Essendon have admitted that players facing AFL anti-doping charges would be crazy to risk potential back-dated suspensions by playing in the NAB Challenge.
Club officials and the AFL are negotiating what to do about Essendon’s pre-season games, given the anti-doping tribunal is yet to hand down its verdict.
Essendon football operations manager Rob Kerr also said if all the players on their list in 2012 were to sit out the games, they would have to find up to 20 replacements from lower leagues.
Kerr told the club website on Wednesday that a decision from the league is likely in the next week, with an AFL Commission meeting scheduled for Monday.
The anti-doping tribunal, which is a closed hearing, will sit again on February 16.
No verdict is expected before Essendon’s March 7 match against St Kilda in Morwell and the March 13 against GWS in Sydney.
The tribunal is hearing charges against 34 current and former Essendon players, relating to the club’s 2012 supplements program.
The charged players are on provisional suspensions, which started when they were served infraction notices on November 14.
If they are found guilty, any suspension would probably start from that date.
But if they were to play in the pre-season before the verdict is handed down, then that would become the start of a ban.
“Those players would probably be crazy to risk any of that (provisional suspension) period not being accounted for from a back-dating point of view,” Kerr said.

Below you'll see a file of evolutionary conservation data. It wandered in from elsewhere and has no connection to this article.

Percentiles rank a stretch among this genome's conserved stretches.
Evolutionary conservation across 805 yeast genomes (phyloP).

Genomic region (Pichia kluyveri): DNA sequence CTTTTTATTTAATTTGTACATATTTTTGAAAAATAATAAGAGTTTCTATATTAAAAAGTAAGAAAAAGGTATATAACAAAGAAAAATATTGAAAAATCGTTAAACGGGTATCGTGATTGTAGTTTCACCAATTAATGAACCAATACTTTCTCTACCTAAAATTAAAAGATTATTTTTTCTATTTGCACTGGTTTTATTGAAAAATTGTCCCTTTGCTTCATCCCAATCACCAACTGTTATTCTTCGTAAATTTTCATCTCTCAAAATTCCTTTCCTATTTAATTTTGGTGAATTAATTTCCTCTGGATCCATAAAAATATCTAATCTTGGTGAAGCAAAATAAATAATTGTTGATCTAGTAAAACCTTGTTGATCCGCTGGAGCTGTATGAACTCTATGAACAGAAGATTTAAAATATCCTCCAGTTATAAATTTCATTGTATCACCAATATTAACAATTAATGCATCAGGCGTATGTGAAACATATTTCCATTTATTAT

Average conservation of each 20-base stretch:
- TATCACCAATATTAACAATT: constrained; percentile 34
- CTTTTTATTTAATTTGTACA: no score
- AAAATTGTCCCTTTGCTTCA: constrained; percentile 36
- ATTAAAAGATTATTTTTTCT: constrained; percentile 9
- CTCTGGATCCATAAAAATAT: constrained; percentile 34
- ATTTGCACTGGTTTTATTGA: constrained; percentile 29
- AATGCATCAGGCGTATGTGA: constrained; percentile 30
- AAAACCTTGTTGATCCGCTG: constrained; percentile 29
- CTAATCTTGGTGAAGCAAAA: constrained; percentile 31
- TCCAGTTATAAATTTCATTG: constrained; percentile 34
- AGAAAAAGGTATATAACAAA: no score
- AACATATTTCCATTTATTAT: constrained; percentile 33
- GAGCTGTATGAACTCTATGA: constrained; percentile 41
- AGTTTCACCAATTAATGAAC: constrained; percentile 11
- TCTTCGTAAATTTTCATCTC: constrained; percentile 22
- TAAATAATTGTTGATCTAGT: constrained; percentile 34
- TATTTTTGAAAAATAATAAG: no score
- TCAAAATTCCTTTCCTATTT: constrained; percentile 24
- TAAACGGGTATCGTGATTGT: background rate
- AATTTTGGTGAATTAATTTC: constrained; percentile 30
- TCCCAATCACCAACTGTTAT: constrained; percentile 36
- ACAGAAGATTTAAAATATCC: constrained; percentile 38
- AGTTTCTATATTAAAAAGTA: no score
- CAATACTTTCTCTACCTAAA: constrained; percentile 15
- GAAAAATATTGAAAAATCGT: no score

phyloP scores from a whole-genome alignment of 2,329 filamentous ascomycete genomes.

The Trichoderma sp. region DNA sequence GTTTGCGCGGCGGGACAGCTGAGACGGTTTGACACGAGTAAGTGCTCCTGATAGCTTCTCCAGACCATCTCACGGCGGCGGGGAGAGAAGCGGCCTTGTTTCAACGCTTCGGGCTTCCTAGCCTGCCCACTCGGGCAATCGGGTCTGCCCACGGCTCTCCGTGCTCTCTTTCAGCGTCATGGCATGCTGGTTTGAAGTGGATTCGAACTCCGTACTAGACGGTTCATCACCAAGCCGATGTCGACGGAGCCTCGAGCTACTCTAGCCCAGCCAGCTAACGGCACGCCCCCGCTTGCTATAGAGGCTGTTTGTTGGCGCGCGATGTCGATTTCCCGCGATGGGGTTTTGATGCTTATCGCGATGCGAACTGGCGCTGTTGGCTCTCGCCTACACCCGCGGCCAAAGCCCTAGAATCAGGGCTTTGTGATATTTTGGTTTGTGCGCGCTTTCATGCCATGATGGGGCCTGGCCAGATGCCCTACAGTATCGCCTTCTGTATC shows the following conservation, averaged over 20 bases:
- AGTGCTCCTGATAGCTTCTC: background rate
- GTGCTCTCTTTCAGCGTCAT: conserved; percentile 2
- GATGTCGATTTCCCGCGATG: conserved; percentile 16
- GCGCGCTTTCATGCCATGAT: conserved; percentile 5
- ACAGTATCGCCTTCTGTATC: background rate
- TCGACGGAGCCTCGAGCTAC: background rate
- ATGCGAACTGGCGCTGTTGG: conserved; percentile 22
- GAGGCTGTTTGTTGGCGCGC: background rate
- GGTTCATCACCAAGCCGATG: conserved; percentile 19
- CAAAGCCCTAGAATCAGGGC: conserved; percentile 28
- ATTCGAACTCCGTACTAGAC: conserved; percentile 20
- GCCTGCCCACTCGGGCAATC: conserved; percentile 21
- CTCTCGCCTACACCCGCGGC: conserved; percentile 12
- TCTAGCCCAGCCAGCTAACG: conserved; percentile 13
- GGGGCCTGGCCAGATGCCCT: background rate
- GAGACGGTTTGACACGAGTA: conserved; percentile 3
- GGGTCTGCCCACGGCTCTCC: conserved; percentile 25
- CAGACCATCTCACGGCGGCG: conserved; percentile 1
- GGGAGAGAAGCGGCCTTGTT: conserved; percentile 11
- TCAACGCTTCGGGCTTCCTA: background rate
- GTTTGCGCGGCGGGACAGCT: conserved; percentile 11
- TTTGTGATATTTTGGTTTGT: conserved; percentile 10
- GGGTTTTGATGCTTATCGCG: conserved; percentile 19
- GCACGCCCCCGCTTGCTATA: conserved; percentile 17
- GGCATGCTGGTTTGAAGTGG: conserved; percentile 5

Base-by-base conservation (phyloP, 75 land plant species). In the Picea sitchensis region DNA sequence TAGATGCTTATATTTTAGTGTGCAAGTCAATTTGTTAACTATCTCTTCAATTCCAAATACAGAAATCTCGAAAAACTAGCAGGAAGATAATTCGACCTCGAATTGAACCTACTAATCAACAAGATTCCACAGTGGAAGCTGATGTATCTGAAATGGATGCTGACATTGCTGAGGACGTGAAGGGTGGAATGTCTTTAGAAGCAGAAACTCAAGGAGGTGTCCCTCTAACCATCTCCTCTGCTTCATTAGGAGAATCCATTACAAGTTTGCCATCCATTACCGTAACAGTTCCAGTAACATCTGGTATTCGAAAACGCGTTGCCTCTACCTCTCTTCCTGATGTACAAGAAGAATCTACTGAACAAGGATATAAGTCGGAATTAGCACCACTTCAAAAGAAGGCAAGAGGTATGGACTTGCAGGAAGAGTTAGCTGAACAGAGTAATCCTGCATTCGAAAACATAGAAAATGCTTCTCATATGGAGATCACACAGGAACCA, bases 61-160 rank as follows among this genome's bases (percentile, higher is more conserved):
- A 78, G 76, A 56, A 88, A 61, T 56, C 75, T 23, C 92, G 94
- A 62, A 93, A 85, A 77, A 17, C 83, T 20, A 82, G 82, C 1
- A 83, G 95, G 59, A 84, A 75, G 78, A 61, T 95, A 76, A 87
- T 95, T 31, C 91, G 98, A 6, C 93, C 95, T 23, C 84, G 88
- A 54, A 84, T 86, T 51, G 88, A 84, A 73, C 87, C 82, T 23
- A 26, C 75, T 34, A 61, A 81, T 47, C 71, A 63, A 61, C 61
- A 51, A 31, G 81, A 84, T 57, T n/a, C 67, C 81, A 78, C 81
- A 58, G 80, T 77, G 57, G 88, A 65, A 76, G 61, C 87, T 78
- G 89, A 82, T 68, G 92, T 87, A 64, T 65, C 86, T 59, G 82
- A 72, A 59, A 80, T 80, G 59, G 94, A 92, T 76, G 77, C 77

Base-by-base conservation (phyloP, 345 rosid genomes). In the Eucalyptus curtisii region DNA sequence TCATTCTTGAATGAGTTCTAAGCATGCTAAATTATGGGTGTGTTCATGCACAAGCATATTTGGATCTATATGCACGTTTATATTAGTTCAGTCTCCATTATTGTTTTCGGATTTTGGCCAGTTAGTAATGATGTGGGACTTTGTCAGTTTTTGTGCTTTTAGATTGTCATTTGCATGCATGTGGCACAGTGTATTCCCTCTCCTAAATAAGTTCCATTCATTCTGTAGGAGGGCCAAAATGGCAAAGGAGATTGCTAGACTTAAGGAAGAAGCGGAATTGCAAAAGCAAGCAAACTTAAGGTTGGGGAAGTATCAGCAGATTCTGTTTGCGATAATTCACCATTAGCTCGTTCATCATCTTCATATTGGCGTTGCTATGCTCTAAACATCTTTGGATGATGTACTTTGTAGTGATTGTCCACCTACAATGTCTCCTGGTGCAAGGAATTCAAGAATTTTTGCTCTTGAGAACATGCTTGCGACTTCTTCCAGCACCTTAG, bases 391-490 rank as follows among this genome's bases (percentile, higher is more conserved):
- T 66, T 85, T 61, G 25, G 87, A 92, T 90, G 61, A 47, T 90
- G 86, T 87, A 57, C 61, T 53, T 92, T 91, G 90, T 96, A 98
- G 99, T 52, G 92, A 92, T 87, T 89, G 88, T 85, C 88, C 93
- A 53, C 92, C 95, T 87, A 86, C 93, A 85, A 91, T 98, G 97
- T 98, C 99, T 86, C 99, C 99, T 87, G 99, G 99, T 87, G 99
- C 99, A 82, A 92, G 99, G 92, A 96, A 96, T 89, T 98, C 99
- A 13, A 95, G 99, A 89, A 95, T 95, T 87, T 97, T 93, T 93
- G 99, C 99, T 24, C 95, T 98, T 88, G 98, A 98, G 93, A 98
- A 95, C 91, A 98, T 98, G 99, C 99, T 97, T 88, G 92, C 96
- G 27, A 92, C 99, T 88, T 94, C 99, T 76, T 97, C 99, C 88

It is understood 17 or 18 current Essendon players are facing charges.
They are supposed to stay anonymous during the hearing.
One proposal is that all 25 current Essendon players who were on the 2012 list would sit out the challenge games.
“That’s a solution that the playing group has fairly much bought into,” Kerr said.
“For the sake of the NAB Challenge, players are not prepared to risk that (anonymity).”
But that means finding replacement players so Essendon can field a team.
And Kerr said there are several issues around bringing top-up players into the team.
“We’re thinking you probably have to find in the vicinity of 15-20 players to be able to compete,” he said.
“At the very least, you’d have to be allowing extra numbers to allow for additional rotations.
“You quite simply couldn’t expect those players to play the normal … games times.
“It just wouldn’t be fair.”
Kerr added the negotiations had not involved what might happen if Essendon forfeit the games.
“To date, there’s been no tabling ‘well, if you couldn’t play, this is what a penalty would be’,” he said.
“Both parties are trying to find a solution.”
He also admitted the complicated problem will affect Essendon’s preparations for the regular season.
“We’re clearly not going to have the same pre-season of the other AFL clubs,” he said.
Kerr was confident the league would make an announcement soon.
“More than likely, within the next week, there will be a clear decision made as to what the NAB Challenge looks like for Essendon, maybe sooner,” he said.
Meanwhile, the Western Bulldogs will meet with former Bomber Stewart Crameri to discuss whether he also sits out the start of the NAB Challenge.
Fellow ex-Essendon players Angus Monfries and Patrick Ryder, now at Port Adelaide, reportedly will miss the opening pre-season matches.